This paper aimed to describe the steps and the immediate outcomes of the citizen science approach that was embedded within the IKT approach of the CEBHA+ project in Rwanda. The citizen science approach was linked to a study that aimed to explore the rural and urban dwellers’ perceptions and preferences of communication strategies towards CVD risk in Rwanda. Its results will be published in a separate paper. A range of KUs involved in the implementation of the citizen science included policy makers at high/national level (i.e. ministerial and district levels), health care providers (health center level), CHWs, security organs (national police), local community leaders and other local community opinion leaders. The representatives of social groups (women, youth) and faith-based organizations were involved as community opinion leaders. Overall, partnership between CEBHA+ researchers, KUs (at high/national level and district level), PHC stakeholders and local community leaders was encouraging and positive relationships were forged and fostered through both CBPR/citizen science and IKT approaches.
The implementation of citizen science embedded within IKT resulted in immediate outcomes which can be characterized into two categories. The first category can be termed ‘relationship-based immediate outcomes’ which were expressed when KUs at RBC/MoH level accepted to collaborate with CEBHA+ researchers on the research design and its implementation. The relationship-based immediate outcomes were also recorded when HC accepted to co-supervise or coordinate citizen science data collection and they contributed in the recruitment of citizen scientists selected from their catchment area. The approach therefore represents an opportunity for local health facilities to study a given health issue in the community. The second category was termed as ‘project-based immediate outcomes’ and included active participation of KUs and citizen scientists. The implementation of this citizen science and IKT approach faced some challenges like infrequent attendance and absenteeism of KUs in some research activities because of competing priorities.
IKT approach was applied by involving decision makers or KUs at PHC level (CHWs and health centers staff), district health unit staff and MoH/RBC level. This conforms to the way Nguyen et al. described KUs, in the IKT lens, as health care providers along health care services delivery system to administrators to ministers of health (15). The implementation of citizen science started by first of all engaging with KUs, this was the act of embedding citizen science approach within IKT approach, and could be conceptualized as ‘the embeddedness’ of the two above collaborative research approaches. The benefit of engaging with KUs before starting citizen science implementation aimed to enhance the potential for evidence uptake. This strategy is consistent with recommendations in the literature (16). Citizen science embedded within an IKT approach helped facilitate macro and micro-level knowledge partnership between researchers and KUs (i.e practitioners, policy makers and local community members). This complies with the global burgeoning principle that research should go beyond the focus on the ‘know-do-gap’ (17), by pushing evidence across and investing in partnership to co-produce knowledge.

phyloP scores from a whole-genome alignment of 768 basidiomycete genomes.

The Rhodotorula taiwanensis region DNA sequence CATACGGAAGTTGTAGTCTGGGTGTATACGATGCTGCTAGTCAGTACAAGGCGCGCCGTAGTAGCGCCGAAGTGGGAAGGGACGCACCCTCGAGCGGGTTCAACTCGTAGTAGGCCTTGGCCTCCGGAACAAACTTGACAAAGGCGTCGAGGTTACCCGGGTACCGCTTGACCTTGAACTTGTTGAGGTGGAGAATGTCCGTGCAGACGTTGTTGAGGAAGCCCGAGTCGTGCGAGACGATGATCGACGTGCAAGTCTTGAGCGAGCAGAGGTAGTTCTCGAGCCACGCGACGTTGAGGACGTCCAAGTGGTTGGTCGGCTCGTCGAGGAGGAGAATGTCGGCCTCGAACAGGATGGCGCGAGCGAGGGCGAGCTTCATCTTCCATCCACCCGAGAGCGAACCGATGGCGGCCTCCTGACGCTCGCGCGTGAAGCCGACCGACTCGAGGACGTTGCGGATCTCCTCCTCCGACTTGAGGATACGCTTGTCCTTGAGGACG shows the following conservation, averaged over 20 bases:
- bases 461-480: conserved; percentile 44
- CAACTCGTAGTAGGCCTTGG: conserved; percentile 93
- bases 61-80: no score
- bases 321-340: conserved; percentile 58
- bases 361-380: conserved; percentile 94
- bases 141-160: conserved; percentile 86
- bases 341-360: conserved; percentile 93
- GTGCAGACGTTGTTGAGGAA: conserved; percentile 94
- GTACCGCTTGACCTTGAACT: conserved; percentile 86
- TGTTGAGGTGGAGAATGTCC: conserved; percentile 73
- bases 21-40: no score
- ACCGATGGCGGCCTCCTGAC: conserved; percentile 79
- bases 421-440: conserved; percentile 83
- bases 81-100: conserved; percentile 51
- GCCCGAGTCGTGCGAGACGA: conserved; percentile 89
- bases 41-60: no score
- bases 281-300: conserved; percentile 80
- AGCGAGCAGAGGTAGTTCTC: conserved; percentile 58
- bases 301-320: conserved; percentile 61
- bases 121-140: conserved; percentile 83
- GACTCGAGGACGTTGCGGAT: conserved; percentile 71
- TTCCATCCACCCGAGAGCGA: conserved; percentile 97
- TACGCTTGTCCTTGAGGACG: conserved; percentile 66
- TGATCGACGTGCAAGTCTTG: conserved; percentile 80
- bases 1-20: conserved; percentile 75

The successful and continuous partnerships between researchers and KUs undoubtedly were a result of the in-person contacts, through meetings and workshops. This is in line with a previous study that reported that the in-person contact is an influential factor determining the involvement of KUs in research process and their use of research evidence (12). The meetings and workshops (i.e. presentations, trainings) were the common forms of interactions between researchers, KUs and local community leaders (12). The momentum of the continuing partnerships of the researchers and KUs was fundamentally sustained by the existing core principle of the CEBHA+ project to use IKT strategies in order to foster the uptake of research findings (9). Furthermore, budget for stakeholder engagement activities was taken into considerations in the project design phase. One of the CEBHA+ sites, South Africa, stable and supportive funding was recognized among constructs favouring the implementation of IKT processes and strategies (18). This also underpins how allocating financial resources is paramount for applying IKT approach in research process (11). Funds dedicated to IKT activities were also reported among the enablers for IKT approach (12, 19–21). This implies that budget allocation should include IKT activities during the collaborative research design phase. Commitment of KUs to be part of the team of investigators and contribute to the implementation of the study was reported as an immediate outcome in the present study, and was also reported in a scoping review conducted by Logan et al. on IKT with public health policy makers (22). The positive impact on relationship between KUs and researchers during research coproduction was already opinioned by other researchers (23).